Cannabis Dispensary Magazine
by Tony Lange
29 March 2021
New Mexico lawmakers concluded their 60-day legislative session March 20, but Gov. Michelle Lujan Grisham decided their work is not done without an adult-use cannabis bill on her desk. The Democrat executive announced Friday, March 26 that she will call the legislature into a special session on March 30 to take care of the unfinished business.
House Bill 12, which cleared the lower chamber of the state legislature, 39-31, on Feb. 26, would legalize adult-use sales and consumption for those 21 and older, allow possession of up to 2 ounces of cannabis flower or 16 grams of cannabis extract, levy a 12% excise tax on cannabis and provide reinvestments toward communities disproportionately affected by prohibition.
But the Senate ran out of time to act, as the upper chamber postponed floor debate on the measure to focus on other bills, according to the Associated Press. At the conclusion of the 60-day session, Lujan Grisham said rushing through amendments in the final hours of a session, when there’s a mountain of work to be done, is not the right way to accomplish something of the magnitude as adult-use legalization.
As a result, she called the March 30 special session to take up a pair of economic and job creation items that were left unfinished: legalizing adult-use cannabis and expanding the Local Economic Development Act (LEDA), Lujan Grisham announced in a press release Friday.
“I am grateful to those legislative leaders and members who have expressed enthusiasm about returning to the people’s work so soon after a challenging 60-day session,” she said. “The unique circumstances of the session, with public health safeguards in place, in my view prevented the measures on my call from crossing the finish line. While I applaud the legislature and staff for their incredible perseverance and productivity during the 60-day in the face of these challenges, we must and we will forge ahead and finish the job on these initiatives together for the good of the people and future of our great state.”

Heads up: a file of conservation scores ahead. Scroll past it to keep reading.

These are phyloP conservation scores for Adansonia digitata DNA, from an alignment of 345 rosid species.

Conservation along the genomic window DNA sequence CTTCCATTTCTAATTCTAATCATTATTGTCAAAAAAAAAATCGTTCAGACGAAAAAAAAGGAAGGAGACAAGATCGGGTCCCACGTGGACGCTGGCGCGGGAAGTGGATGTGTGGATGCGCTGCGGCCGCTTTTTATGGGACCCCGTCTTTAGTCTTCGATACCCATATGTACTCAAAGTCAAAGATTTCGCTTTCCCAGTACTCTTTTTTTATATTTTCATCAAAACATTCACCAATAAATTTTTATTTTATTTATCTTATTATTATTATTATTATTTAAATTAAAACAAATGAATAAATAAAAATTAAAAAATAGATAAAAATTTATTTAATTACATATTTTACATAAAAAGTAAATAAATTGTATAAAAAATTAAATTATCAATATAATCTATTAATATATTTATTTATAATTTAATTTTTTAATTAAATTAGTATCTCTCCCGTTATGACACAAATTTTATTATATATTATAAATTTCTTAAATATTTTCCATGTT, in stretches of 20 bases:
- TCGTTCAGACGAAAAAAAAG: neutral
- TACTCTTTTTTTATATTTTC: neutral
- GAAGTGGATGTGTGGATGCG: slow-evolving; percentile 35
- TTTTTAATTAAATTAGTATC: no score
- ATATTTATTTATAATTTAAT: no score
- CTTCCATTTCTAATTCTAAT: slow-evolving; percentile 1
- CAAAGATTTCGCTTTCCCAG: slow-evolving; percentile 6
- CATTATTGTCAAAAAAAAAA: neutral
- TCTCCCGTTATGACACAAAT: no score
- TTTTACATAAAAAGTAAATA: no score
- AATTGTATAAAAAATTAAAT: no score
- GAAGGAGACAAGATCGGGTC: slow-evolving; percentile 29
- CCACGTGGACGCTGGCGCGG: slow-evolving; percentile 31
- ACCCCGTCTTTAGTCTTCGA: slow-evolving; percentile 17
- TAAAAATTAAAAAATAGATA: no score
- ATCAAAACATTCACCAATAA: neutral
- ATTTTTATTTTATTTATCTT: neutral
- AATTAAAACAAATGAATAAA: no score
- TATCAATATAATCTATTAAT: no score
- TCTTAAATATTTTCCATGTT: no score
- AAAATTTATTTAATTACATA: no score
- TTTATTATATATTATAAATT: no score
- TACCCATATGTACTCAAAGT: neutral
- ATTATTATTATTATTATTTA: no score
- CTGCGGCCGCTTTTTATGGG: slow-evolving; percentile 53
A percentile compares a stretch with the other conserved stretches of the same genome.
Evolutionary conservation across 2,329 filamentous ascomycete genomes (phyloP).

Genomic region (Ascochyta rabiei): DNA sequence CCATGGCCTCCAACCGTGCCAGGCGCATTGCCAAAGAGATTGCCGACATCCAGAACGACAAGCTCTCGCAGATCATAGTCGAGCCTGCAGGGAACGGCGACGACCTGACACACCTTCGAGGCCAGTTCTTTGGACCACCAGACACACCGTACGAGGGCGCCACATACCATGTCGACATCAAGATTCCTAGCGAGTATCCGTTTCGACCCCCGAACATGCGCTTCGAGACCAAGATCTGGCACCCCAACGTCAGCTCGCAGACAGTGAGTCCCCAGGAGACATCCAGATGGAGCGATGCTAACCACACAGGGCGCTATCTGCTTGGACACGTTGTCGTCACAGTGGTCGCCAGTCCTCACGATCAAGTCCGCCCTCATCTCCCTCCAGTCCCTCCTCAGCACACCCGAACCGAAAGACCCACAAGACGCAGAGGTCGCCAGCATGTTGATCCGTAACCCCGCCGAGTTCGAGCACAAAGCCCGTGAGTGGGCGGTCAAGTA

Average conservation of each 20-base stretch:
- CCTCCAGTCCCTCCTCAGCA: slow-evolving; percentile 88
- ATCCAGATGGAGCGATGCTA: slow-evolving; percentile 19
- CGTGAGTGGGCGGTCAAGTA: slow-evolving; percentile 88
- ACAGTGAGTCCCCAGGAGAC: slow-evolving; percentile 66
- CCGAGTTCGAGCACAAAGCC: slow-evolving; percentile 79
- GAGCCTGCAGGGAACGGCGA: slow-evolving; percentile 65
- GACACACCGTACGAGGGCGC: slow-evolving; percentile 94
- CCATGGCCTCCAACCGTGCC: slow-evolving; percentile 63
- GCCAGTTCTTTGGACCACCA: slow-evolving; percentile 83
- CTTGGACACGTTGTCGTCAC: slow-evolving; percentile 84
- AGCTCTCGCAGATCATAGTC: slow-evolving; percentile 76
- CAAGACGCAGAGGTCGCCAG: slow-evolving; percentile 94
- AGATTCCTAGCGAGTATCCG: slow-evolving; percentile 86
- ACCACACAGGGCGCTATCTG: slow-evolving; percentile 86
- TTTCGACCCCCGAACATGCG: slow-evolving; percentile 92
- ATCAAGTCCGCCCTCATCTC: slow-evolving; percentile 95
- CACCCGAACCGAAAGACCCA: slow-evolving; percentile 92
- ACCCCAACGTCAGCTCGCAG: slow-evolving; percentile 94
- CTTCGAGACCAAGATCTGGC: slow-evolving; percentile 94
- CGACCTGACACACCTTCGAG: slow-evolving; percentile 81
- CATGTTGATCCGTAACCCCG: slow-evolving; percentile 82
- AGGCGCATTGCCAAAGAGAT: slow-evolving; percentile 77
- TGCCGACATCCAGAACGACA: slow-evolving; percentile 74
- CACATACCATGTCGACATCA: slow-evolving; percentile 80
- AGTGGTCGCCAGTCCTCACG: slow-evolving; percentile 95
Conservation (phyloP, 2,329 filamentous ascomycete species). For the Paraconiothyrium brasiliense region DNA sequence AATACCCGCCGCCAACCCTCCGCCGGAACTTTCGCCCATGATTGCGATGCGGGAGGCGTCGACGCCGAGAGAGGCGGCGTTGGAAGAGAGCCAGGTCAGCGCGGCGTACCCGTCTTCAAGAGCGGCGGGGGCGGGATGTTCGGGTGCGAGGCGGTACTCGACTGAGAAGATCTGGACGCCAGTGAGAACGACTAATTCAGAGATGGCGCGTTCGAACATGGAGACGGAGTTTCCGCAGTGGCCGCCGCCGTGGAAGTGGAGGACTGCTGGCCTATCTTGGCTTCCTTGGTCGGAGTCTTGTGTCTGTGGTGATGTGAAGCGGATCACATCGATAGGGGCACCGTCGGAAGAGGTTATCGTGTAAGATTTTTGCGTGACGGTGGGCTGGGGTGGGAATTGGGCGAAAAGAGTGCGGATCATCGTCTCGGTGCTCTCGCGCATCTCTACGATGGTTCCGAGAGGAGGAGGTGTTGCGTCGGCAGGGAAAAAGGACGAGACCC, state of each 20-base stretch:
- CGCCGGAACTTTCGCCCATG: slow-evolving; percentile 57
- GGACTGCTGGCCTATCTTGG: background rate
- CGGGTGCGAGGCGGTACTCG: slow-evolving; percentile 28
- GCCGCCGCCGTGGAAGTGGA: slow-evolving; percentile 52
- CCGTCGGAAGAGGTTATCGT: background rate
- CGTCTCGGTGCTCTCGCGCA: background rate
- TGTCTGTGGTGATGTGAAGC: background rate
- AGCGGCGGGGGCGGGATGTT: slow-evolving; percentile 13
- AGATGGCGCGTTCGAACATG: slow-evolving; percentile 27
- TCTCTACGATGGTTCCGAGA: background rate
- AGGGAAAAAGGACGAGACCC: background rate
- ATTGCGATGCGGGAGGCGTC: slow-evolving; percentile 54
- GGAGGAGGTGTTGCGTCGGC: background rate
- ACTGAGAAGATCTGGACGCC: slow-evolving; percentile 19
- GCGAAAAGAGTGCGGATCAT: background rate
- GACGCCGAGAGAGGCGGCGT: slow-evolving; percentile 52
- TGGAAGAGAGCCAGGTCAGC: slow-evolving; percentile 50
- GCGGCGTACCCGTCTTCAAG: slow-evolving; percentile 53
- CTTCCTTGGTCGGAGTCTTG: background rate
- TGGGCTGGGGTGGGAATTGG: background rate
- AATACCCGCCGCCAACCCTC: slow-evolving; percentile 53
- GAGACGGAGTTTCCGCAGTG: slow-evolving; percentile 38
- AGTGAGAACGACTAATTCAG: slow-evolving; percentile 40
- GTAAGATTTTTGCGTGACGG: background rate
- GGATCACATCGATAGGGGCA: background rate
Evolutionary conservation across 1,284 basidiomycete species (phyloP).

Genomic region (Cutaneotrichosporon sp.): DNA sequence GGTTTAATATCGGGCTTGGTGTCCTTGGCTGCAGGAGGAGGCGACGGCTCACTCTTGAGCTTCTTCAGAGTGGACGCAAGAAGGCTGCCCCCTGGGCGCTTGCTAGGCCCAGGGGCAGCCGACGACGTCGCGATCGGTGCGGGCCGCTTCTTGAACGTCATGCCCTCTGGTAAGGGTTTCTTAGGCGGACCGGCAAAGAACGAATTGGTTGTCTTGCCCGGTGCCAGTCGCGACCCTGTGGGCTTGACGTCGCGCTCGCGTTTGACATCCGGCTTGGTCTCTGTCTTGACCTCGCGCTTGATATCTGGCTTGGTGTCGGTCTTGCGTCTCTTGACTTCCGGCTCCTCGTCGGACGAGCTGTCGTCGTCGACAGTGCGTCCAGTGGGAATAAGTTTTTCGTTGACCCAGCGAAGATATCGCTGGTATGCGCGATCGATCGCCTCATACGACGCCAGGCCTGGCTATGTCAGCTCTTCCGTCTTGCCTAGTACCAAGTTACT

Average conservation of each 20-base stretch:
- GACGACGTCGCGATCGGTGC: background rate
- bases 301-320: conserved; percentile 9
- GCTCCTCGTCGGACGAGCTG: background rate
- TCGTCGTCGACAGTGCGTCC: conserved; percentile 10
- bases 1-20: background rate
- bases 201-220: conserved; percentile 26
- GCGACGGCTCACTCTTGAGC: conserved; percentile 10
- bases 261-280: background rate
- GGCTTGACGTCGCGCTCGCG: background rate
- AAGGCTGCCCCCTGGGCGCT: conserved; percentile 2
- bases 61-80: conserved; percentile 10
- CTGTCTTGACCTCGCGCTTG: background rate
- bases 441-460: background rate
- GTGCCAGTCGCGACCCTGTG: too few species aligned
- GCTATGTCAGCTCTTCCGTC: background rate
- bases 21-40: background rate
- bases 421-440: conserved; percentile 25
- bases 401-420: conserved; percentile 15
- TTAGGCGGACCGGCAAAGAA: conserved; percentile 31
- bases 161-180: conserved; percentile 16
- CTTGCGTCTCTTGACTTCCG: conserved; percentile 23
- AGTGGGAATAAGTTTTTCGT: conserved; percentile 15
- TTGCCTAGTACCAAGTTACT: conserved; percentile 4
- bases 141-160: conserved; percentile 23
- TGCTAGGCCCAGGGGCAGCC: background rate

With a bipartisan agreement on the importance of the legalization initiative—lawmakers from both parties approached a balanced compromise measure in the final hours of the 60-day session—Lujan Grisham intends to see through final passage of the potentially significant economic driver, she said.
According to Rep. Javier Martínez, who sponsored H.B. 12 with Reps. Andrea Romero and Deborah A. Armstrong, economic projections indicate that adult-use legalization would create more than 11,000 jobs and generate $28.6 million in tax revenue in the first year of implementing a program, which H.B. 12 aimed to have launched no later than April 1, 2022.
But House Republicans criticized the governor’s special session effort as frivolous and disrespectful in the run-up to Good Friday and Easter celebrations in a heavily Roman Catholic state, according to the AP.
In response to the governor’s announcement, Emily Kaltenbach, senior director for Resident States and New Mexico at the Drug Policy Alliance, said the special session offers New Mexicans another chance to make sure equity and justice are center to the legalization.
“New Mexicans may not have to wait much longer to reap the benefits and justice cannabis legalization will provide—especially to Hispanic/Latinx, Black, Native and Indigenous communities, who have been disproportionately impacted by prohibition,” she said.
“We have been working around the clock to ensure that the racial justice and equity provisions, public health priorities, and medical cannabis patient protections will be included in the special session cannabis legalization package,” Kaltenbach said. “New Mexicans are ready to see marijuana legalization become a reality in the state, but they have made it clear that repairing the damage done by the drug war is non-negotiable.”
Nearly 75% of New Mexicans approve of cannabis legalization with provisions in place to ensure tax revenue is reinvested back into communities, including 94% of Democrats, 93% of Independents and 46% of Republicans, according to the Drug Policy Alliance.
This will be the third special session of the legislature Lujan Grisham has called, according to the governor’s press release. The first, in June 2020, encompassed an emergency agenda related to the COVID-19 pandemic, among other items. The second, in November 2020, included taking up a $330 million emergency relief package related to the pandemic.